If you talk to people at Oakhurst Dairy about the benefits they have seen from switching its fleet to biodiesel, you won’t hear that much about the cost benefits the company receives. But you will find out one obvious thing from talking to them: These guys really care about the environment.
The Portland, Maine-based Oakhurst Dairy announced in November 2005 that it will have transitioned more than 90% of its fleet of delivery trucks to biodiesel fuel by the end of 2006.
The switch to biodiesel would qualify the company for an 8-cent-per-gallon reduction in the excise tax for motor fuel that contains at least 2% biodiesel as part of the governor’s recent energy bill. But all you have to do is read Oakhurst’s company slogan — Natural Goodness of Maine — to see that Oakhurst wants to contribute to a clean environment in the state.
“In an industry that’s so closely related to land and agriculture, we have a vested interest in the environment in Maine,” says Oakhurst President Stan Bennett. “We like to say our cows live, eat, breathe, and drink the Maine environment.”
The company made the switch to biodiesel as part of its commitment to the Governor’s Carbon Challenge, a first-in-the-nation voluntary carbon dioxide emissions reduction program the state of Maine initiated in 2004. Oakhurst was one of the first corporations in Maine to sign on to the Carbon Challenge, agreeing to cut direct emissions by 15% and indirect emissions by 5% (below year 2000 levels).
Bennett says the company had operated in an environmentally friendly manner — as part of the Governor’s Carbon Challenge — before it switched its vehicles to biodiesel. For example, Oakhurst recycled its oil filters and anti-freeze, and reused waste oil to heat its garage.
Oakhurst also purchased retreaded tires, which helps the environment because while building a new tire uses nine gallons of petroleum, producing a retreaded tire uses only three gallons, says Oakhurst Fleet Manager David Green.
The company has three different types of vehicles: those used for storeto- store delivery (trucks with 24-foot refrigerator boxes), those used for transport of products to distributors and depots (tractor/trailer configurations), and sales cars. The biodiesel fleet includes vehicles from various manufacturers, such as Volvo and GMC.
Other environment-friendly initiatives included installing governors — which limit the speed a vehicle can travel — on the trucks’ engines. The company also installed idle regulators so the trucks shut off after idling more than five minutes. And the company installed devices on its truck refrigeration units that turn off the refrigerator motor when someone opens the door, so cold air isn’t wasted.
In addition, the fleet switched three sales vehicles to Ford Escape hybrids, with plans eventually to switch all 12 sales vehicles to hybrids. Bennett says the hybrids were readily available, and Green says that except for a slight difference in the brake rotors, maintenance on the hybrids is no different than on traditional gasoline vehicles.
Oakhurst also employs rerouting software to improve the fleet’s efficiency. The software package is called Direct Route and is produced by Appian Logistics (Oklahoma City, Okla.). Paul J. Connolly Jr., vice president of technology services and chief information officer for Oakhurst, says the software organizes complex data to plan the most effective routes. “The goal is to perform the required deliveries with the least amount of trucks, in the least amount of time and traveling the least amount of miles, which burns the least amount of fuel,” Connolly said.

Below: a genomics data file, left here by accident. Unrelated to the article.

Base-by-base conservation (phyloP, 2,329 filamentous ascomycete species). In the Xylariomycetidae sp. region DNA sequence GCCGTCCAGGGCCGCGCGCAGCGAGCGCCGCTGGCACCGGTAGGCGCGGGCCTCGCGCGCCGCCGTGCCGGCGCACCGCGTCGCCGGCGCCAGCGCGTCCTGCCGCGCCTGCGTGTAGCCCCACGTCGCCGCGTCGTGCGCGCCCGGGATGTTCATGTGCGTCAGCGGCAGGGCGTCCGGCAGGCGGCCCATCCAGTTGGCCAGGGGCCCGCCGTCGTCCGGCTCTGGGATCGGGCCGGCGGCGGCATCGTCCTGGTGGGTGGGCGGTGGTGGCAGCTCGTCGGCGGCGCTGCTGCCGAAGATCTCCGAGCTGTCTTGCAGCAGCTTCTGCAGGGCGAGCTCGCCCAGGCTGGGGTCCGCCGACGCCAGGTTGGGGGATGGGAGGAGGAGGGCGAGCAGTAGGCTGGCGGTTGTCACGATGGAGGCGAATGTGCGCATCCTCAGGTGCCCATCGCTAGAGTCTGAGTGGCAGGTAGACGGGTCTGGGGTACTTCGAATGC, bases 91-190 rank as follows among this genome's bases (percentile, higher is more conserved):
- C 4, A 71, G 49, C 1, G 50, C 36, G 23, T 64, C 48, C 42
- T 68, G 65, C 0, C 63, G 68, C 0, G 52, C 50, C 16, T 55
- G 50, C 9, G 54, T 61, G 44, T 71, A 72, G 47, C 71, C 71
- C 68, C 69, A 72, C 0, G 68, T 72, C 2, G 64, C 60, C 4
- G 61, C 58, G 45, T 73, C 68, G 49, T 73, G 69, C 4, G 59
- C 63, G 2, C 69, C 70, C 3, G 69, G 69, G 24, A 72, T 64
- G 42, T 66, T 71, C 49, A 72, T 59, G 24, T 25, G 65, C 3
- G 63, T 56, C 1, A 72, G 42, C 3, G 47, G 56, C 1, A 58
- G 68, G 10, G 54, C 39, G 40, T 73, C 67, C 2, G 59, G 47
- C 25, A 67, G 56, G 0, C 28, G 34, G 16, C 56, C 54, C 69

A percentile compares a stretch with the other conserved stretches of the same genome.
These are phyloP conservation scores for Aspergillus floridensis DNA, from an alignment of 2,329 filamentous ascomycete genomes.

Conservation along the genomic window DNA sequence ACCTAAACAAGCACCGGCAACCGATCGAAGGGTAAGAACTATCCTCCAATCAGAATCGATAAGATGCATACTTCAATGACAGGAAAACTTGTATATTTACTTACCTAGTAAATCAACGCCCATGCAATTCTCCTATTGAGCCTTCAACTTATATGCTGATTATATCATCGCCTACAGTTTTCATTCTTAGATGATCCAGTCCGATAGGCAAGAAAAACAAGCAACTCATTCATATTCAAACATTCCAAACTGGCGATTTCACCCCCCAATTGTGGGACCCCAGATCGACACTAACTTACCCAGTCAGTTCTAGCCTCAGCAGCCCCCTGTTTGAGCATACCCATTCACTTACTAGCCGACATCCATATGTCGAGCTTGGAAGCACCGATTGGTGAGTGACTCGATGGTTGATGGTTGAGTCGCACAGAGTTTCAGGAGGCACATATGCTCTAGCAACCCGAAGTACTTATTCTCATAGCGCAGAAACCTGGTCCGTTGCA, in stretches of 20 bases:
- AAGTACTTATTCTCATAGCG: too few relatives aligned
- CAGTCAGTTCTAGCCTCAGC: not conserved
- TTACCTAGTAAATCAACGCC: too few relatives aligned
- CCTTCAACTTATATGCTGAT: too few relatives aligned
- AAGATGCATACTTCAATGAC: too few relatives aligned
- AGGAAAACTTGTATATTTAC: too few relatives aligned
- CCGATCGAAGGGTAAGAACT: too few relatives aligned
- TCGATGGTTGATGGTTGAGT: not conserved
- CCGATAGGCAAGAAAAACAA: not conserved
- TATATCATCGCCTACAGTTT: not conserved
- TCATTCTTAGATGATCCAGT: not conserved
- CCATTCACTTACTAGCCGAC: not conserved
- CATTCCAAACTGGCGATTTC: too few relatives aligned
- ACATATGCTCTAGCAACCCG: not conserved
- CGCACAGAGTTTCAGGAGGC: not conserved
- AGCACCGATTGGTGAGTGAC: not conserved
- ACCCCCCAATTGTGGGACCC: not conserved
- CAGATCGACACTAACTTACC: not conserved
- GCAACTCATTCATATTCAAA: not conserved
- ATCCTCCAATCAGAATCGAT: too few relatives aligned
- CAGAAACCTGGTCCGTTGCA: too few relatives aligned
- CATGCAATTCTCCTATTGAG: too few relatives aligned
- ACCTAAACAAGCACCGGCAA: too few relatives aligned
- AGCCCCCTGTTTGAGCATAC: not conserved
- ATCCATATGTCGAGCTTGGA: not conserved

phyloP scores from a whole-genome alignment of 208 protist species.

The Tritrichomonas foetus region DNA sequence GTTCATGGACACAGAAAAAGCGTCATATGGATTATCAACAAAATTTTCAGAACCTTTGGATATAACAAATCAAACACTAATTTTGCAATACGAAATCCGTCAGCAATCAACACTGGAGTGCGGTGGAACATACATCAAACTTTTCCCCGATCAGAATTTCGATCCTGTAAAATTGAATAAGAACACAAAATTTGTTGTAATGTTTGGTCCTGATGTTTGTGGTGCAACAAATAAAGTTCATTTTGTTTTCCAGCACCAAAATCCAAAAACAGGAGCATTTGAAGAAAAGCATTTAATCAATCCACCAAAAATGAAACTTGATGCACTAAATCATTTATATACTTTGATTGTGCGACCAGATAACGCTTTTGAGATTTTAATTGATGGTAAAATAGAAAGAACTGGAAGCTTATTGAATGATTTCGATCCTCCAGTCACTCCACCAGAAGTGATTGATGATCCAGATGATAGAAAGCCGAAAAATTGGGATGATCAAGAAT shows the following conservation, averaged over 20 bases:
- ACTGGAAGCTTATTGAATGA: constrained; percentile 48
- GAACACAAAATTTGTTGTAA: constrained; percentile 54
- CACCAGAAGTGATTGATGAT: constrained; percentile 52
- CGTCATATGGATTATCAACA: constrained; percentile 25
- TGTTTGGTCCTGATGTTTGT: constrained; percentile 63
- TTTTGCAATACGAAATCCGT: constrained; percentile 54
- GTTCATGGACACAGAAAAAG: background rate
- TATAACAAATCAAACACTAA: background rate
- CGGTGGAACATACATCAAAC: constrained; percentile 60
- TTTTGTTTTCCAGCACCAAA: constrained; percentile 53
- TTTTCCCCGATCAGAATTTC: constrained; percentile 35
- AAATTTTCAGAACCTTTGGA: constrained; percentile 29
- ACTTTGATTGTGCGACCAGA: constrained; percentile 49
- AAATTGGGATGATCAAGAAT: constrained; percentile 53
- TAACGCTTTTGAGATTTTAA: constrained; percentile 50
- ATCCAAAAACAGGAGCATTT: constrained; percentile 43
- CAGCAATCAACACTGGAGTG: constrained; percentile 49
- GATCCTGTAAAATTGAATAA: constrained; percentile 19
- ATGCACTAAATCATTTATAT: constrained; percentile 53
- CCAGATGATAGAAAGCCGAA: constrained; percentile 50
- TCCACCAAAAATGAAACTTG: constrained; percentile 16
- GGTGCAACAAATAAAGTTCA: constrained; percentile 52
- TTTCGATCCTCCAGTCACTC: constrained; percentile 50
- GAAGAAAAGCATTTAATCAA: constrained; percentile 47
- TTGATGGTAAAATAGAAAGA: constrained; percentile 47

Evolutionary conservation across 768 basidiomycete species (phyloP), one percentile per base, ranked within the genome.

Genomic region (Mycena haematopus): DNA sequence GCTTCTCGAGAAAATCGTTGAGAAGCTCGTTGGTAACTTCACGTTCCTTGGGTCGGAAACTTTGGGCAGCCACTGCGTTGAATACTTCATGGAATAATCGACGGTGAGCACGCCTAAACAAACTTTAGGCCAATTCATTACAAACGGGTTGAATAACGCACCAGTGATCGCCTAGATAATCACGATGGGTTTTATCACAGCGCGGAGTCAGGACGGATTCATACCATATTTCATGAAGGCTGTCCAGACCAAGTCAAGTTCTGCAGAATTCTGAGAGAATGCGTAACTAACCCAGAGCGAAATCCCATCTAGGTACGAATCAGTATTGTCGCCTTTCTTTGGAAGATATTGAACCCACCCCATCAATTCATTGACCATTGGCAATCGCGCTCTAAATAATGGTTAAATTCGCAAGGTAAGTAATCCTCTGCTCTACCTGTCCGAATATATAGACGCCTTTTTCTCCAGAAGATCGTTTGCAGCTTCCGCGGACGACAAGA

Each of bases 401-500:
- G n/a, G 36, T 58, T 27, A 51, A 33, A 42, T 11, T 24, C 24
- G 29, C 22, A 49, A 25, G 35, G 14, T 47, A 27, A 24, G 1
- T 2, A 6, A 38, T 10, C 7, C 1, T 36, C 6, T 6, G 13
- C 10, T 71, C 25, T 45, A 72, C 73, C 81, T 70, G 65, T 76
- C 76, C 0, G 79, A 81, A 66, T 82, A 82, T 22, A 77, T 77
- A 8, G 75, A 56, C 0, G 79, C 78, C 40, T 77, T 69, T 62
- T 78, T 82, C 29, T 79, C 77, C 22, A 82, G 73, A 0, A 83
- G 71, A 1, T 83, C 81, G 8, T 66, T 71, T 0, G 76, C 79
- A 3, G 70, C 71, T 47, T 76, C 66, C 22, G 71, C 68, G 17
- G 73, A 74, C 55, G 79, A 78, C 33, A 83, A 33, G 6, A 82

While doing all this to help the environment, making a switch to biodiesel remained in the back of Bennett’s mind. “But price and availability made it impractical,” he said.
Making the Switch
That changed in recent months, when two large fuel distributors began making biodiesel available in high quantity to two of Oakhurst’s fuel suppliers. That, coupled with the excise tax reduction that made biodiesel only slightly more expensive than traditional fuel, gave Bennett the incentive he needed to make the switch.
By the end of 2006 the fleet had converted 90% of its fleet to B-20 biodiesel, which consists of 20% biodiesel and 80% petroleum diesel. This blend has demonstrated significant environmental benefits with no modifications to a diesel engine. Bennett hopes to increase the biodiesel ratio in the fleet’s fuel beyond 20% in the future, as long as no engine problems arise.
How can the company implement all these initiatives to help the environment while staying within budget? Bill Bennett, the company’s vice president and Stan Bennett’s brother, says Oakhurst will simply work harder to reduce spending elsewhere to help offset what he calls a “very worthwhile effort.”
“The short story is that biodiesel is more expensive than straight diesel, even with the State of Maine giving us an 8-cent excise tax break per gallon for biodiesel,” Bill Bennett says. “That being said, we believe it’s worth it to start doing the right thing now to reduce carbon emissions. We are always working to become more cost efficient to meet or exceed our budget goals.”
But, Green says, the company does see benefits that help it offset the cost of putting these initiatives in place:
- Recycling antifreeze with an additive package is cheaper than buying it new.
- Heating the truck maintenance facility with used oil saves heating costs.
- Rerouting the trucks has saved the company more than 40,000 gallons of fuel.
- Installation of the idle regulators has also saved fuel.
Green shares the Bennetts’ passion for saving the environment. Asked how the switch to biodiesel has impacted his job as fleet manager, Green answered that he was able “to work for a company that puts its money where its mouth is. I work for a company that’s doing the right thing for the environment.”